How does a Bitcoin (BTC) transaction work ?‏‏

I) Bitcoin: A Peer-to-Peer Electronic Cash System.  This is the title of the white paper of Bitcoin (BTC).  Millions of people have now come into contact with bitcoin.

 But if you use Bitcoin, what exactly happens?  And how does a BTC transaction work?

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1) Bitcoin transaction

 When you make a payment, you send a certain amount of BTC to a wallet address.  This is a derivative of a public key.  The only way you can send your BTC is to show that you are the rightful owner with the private key.  It is a digital key to the log of all transactions.

 Your key pair and wallet address (s) are related through encryption and hash functions.  Both algorithms work differently, but they serve the same purpose: to encrypt data.

 A Bitcoin transaction is the result of a wonderful combination of cryptography, data structures and non-turing-complete scripting.  When you make a transaction, you give it a certain fee.  Then the tx ends up in the memory pool, often abbreviated with mempool.

 The miner who has the right to generate a block selects transactions from this mempool and puts them in a block.  The blocks are then strung together, which we call the blockchain.

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2) Bitcoin block

 If you take a closer look at such a transaction, it consists of three parts: the header, the input and the output.

3) Header

 There are a number of things in the header of a transaction.  First, this is the hash.  A hash is a kind of abbreviated view that shows everything about a transaction.  See below an example of the very first transaction that has been done:

 In addition, there is a far in the block, which has been ingrained in the protocol since December 2015.  It indicates the version number.  Third, the vin_sz also belongs in the header.  It indicates the number of inputs (where the vin_sz indicates the number of outputs).  Finally, we are also talking about lock_time.  This is the block height or the "unix timestamp" at which the payment is added to the blockchain.

4) Input

 Firstly, the input contains a reference to the previous output hash.  This refers to the previous unspent transaction output (UTXO).  In essence, this is the money that you are about to spend with this transaction.

 The letter n is the index in the outputs of the previous transaction.  It is the actual amount you want to send.  Thirdly, there is some kind of proof in the input, a spending script (scriptSig) that indicates that there are rights to send this transaction with the information from the output hash and n.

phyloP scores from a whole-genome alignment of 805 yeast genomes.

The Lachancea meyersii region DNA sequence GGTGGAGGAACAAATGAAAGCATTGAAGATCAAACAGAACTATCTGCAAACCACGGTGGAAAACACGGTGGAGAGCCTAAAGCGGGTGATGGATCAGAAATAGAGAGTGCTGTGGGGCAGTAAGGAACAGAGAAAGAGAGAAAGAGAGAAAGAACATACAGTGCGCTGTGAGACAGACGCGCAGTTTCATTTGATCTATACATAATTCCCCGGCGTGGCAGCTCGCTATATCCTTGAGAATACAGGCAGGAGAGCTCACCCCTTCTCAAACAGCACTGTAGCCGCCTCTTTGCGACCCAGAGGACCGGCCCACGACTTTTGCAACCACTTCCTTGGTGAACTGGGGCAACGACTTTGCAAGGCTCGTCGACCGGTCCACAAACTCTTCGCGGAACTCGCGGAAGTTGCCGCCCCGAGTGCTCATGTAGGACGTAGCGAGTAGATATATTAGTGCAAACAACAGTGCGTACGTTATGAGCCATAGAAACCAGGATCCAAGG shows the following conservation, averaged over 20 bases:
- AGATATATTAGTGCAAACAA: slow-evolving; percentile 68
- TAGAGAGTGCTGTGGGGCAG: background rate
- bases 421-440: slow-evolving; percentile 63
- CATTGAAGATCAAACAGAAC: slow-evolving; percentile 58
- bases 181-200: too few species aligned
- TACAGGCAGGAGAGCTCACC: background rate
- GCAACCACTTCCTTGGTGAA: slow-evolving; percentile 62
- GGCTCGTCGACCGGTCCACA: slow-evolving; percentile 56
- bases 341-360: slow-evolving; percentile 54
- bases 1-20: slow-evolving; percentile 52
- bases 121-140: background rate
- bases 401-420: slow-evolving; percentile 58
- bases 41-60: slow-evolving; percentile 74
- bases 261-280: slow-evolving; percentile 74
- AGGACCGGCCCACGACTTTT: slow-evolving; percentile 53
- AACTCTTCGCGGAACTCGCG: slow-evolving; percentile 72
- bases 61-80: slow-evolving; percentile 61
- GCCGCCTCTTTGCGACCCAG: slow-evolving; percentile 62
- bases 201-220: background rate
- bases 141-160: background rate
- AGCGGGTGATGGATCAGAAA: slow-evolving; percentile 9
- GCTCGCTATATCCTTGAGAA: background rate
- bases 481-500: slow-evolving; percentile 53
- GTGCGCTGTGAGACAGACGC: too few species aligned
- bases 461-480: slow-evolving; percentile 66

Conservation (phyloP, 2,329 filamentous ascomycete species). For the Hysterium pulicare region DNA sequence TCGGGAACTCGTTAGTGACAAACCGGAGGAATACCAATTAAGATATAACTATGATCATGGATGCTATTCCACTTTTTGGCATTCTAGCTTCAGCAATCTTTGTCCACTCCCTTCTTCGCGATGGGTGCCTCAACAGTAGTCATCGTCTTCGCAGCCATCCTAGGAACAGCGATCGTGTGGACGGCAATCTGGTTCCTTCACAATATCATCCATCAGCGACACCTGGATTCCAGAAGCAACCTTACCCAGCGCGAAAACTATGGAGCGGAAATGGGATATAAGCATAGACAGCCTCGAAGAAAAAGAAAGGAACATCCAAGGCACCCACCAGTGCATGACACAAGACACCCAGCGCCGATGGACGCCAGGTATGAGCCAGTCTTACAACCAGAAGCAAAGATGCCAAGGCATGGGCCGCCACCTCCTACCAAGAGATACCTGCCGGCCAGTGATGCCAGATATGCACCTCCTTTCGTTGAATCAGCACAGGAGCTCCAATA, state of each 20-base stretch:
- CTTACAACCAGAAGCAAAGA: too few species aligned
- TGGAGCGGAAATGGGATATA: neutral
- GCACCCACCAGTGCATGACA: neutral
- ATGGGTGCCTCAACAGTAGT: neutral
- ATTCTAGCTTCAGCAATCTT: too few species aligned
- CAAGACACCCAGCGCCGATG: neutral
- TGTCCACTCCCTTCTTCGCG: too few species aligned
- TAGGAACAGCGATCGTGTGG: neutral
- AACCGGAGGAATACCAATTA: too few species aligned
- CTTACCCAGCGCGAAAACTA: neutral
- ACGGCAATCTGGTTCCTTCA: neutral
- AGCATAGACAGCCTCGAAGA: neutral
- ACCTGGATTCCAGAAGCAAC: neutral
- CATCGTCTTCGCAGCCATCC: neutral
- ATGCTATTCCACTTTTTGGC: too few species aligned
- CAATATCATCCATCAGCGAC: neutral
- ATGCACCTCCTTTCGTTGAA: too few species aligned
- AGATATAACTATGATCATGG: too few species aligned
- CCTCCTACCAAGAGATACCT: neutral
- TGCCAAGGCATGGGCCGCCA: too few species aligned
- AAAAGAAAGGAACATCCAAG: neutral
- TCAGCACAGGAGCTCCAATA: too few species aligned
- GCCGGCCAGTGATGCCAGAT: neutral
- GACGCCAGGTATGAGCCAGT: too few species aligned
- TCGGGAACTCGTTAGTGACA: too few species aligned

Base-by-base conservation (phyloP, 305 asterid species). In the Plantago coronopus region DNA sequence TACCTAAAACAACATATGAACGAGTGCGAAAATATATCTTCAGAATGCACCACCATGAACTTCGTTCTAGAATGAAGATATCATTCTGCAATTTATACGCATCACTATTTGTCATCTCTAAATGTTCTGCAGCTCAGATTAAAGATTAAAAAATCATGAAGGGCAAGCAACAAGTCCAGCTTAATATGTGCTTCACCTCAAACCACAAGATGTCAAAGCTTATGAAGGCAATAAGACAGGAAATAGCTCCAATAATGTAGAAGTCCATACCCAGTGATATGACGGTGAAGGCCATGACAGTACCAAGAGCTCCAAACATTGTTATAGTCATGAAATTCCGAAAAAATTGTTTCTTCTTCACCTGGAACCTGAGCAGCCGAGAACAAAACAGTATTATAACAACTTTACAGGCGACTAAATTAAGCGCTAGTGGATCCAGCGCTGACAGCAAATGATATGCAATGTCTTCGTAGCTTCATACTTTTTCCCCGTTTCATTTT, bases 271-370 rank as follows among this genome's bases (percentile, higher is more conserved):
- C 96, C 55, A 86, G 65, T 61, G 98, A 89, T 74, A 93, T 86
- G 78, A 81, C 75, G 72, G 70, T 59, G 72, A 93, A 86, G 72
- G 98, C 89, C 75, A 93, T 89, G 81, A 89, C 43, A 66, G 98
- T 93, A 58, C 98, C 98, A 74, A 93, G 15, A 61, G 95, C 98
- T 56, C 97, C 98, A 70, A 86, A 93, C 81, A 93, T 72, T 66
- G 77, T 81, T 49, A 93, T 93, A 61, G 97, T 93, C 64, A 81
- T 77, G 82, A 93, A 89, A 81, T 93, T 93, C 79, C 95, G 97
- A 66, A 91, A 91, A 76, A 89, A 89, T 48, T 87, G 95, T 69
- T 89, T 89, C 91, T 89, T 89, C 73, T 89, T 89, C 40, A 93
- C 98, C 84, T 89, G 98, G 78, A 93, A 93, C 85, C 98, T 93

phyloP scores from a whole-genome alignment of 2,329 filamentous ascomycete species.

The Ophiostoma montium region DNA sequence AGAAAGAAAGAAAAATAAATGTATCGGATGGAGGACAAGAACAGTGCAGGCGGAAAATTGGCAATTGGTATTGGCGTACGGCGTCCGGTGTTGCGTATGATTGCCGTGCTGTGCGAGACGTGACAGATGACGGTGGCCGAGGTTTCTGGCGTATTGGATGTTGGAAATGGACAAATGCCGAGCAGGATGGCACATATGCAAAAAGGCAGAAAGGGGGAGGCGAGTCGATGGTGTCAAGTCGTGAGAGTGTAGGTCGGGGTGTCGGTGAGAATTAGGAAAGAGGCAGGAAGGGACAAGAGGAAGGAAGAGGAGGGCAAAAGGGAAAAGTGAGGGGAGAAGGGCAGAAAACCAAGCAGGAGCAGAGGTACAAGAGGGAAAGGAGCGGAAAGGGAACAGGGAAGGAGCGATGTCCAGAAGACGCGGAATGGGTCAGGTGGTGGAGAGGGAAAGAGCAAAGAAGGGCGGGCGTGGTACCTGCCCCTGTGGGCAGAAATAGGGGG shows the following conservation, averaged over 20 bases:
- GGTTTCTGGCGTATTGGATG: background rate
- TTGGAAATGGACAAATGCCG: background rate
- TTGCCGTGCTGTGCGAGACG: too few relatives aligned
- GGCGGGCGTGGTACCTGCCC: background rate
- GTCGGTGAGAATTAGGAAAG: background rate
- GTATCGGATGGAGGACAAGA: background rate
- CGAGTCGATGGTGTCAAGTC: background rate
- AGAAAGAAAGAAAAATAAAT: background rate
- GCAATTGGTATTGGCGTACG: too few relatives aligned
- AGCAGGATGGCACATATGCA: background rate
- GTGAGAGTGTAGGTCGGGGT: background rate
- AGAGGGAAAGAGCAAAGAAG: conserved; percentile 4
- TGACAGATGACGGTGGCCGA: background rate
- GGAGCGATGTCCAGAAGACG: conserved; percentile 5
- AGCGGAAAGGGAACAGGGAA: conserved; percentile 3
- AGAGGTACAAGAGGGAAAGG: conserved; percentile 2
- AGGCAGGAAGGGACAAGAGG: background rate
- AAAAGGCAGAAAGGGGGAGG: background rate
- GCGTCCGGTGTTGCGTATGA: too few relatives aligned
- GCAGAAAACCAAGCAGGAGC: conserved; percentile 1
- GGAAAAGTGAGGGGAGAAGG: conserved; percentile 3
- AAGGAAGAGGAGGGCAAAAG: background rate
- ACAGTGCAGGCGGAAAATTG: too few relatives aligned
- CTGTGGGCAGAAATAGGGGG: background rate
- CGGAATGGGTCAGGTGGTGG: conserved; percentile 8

5) Output

 Then we see a value in the output which indicates how many satoshis have been sent.  The following applies: 1 BTC = 100,000,000 Satoshi.  Secondly, it contains a script called scriptPubKey which refers to the hashed public key of the recipient.

  6) Bitcoin transaction

 In total, a transaction with bitcoin looks like this:

7) Nodes

 The Bitcoin network then consists of a network of thousands of nodes that monitor all transactions.  When a miner stops a transaction in a block, they keep an eye on whether or not anyone is cheating:

 They check whether the output matches the input;

 The digital signature of the input must be good.  The scripts must be executed properly.

 No UTXO may be spent more than once in a transaction;

 Transaction values ​​must not be negative;

 The sum of the values ​​of the input must be greater than that of the output.  This is because there is always a certain fee to be given to the miner who puts the payment in a block.

 In this way, the payment you make ends up with the recipient.  This person can demonstrate with his private key of the corresponding public key (and addresses) that he is the rightful new owner of these BTCs.

8) Payment

 One problem with bitcoin is that the amount associated with a transactions with their input and output is not divisible.  So if Alice has a bitcoin address with one bitcoin, and she only wants to send Bob half a bitcoin, she should send Bob that whole bitcoin.

 But in this case, the bitcoin network will then automatically create 0.5 BTC as "change" for the bitcoin Alice sent and send it to the third address.  This address is only accessible to Alice.  That third address will therefore also be a transaction output, which means that the address will have multiple outputs.

 In this way we get various transactions that are spread across the network in a watertight manner.  Nodes check whether everything is fair.  The blocks in which the transactions come are linked, making a payment unchangeable and cannot be reversed

 Do you have any questions?  Feel free to drop by in our Telegram chat and have a nice chat!

  9) Source: Blockgeeks

 Disclaimer: Bitcoin Magazine Benelux does not offer investment advice.  Our messages are for informational purposes only.

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